Music and movement are very intimately connected, not just in society but also deep within the very structures of our bodies. The urge to rock out to loud music at a concert has specific correlations to structures in our ears and neck muscles that create reward responses. Our hearing and structures in the ear are associated with our sense of balance and spatial awareness, but it has been shown that the urge to dance to loud music doesn’t go away with hearing loss.
So how are they related? What are these structures that give us the urge to dance, and how can it be used in music therapy?
First, let’s define our terms:
Vestibular system – the sensory system that provides the leading contribution to the sense of balance and spatial orientation for the purpose of coordinating movement with balance. Structures are located in the inner ear and connect down into the neck (sternocleidomastoid muscle).
Sacculus – a part of the balance-regulating vestibular system located in the inner ear.
Decibel – a measurement of loudness, or pressure on structures in the ear. The average rock concert is around 90dB (decibels), a quiet room is around 40dB.
Researchers at Manchester University found that the sacculus, which was not thought to have any hearing functions, appears to be sensitive to loud volumes, specifically above 90 decibels.
“In tests, 11 students listened to tone pips of varying frequencies. Their saccular sensitivity was found to range from 50 hertz to 1,000 hertz, peaking between 300 and 350 hertz. On a musical scale, middle C has a frequency of 261 hertz, and male and female voices have frequency ranges of up to 200 and 400 hertz respectively.
‘The distribution of frequencies that are typical in rock concerts and at dance clubs almost seem designed to stimulate the sacculus,’ Neil Todd, an expert in music perception, told New Scientist magazine.”
There is also research published in The Journal of the Acoustical Society of America supporting a physiological basis for the “rock n roll threshold” (aka around 90dB). Ten students were exposed to loud music and the muscle response in their neck was measured.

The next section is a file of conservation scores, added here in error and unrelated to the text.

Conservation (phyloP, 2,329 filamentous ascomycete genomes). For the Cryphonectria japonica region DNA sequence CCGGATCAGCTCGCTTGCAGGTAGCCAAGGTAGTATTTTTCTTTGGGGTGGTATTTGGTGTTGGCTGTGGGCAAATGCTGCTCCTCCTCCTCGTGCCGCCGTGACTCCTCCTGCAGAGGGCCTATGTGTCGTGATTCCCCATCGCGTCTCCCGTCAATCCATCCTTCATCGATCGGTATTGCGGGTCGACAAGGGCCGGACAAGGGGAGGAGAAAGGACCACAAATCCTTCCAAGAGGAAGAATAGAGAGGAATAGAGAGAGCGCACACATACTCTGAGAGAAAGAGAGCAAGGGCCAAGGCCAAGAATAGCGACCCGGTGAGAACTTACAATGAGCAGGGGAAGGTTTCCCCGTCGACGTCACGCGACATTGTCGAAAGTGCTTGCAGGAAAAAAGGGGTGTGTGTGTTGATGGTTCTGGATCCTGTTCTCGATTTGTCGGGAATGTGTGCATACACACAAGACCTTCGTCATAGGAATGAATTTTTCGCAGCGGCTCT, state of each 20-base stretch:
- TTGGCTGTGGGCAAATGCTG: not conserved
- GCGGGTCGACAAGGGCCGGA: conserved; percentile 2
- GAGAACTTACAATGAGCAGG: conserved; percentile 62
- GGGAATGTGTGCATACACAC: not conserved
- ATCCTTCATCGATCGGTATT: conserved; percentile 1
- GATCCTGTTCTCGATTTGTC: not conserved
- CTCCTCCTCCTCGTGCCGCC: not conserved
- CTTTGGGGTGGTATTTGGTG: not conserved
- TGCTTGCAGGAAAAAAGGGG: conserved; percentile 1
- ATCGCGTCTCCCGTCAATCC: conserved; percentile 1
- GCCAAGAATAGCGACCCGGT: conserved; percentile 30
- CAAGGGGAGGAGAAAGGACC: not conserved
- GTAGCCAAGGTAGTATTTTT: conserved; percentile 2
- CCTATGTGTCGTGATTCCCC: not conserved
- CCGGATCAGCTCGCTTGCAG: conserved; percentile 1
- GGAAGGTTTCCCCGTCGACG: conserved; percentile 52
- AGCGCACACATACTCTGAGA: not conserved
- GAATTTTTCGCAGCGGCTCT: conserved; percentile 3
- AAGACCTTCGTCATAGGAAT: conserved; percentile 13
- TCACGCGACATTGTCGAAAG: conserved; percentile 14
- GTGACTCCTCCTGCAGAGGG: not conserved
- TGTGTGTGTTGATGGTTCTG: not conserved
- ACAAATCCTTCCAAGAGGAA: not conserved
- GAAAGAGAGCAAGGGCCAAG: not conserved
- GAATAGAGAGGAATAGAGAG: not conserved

“All the subjects showed a clear muscle response, which the researchers inferred to be stimulated by the saccule. The maximum frequency sensitivity of the saccule, it turns out, corresponds to the frequency range most prominent in club sound environments.
But why should we derive pleasure from jerky neck movements? [The researchers] suggest that the sensations of this kind of ‘self-motion’ might be similar to those derived from swings and fairground rides. In a survey of 48 students, they found that those who liked rollercoasters and such generally liked loud music too.”
This one goes to eleven from nature.com
So, from a music therapy standpoint, what does this physiological connection mean for treatment? The above information seems most directly related to Sensory Processing Disorder and all the self-stimulating behaviors that often come with it, such as covering the ears, making loud vocal sounds, hitting the head or nodding/shaking head. All of these motions seem intended to stimulate the sacculus, which we know can also be stimulated by loud levels of music. While hearing loss can occur with too much exposure to 90dB sound levels, controlled, minimal exposure may be effective in helping to alleviate symptoms of sensory processing disorder. Specific kinds of movement, such as safe neck movement along to rock or techno music, may also help with spatial awareness since we know these motions are directly connected to the vestibular system.
To my fellow music therapists: Take pride and inspiration from the direct physiological connection music has to our bodies, and never forget how much power you wield! Thank you for all you do.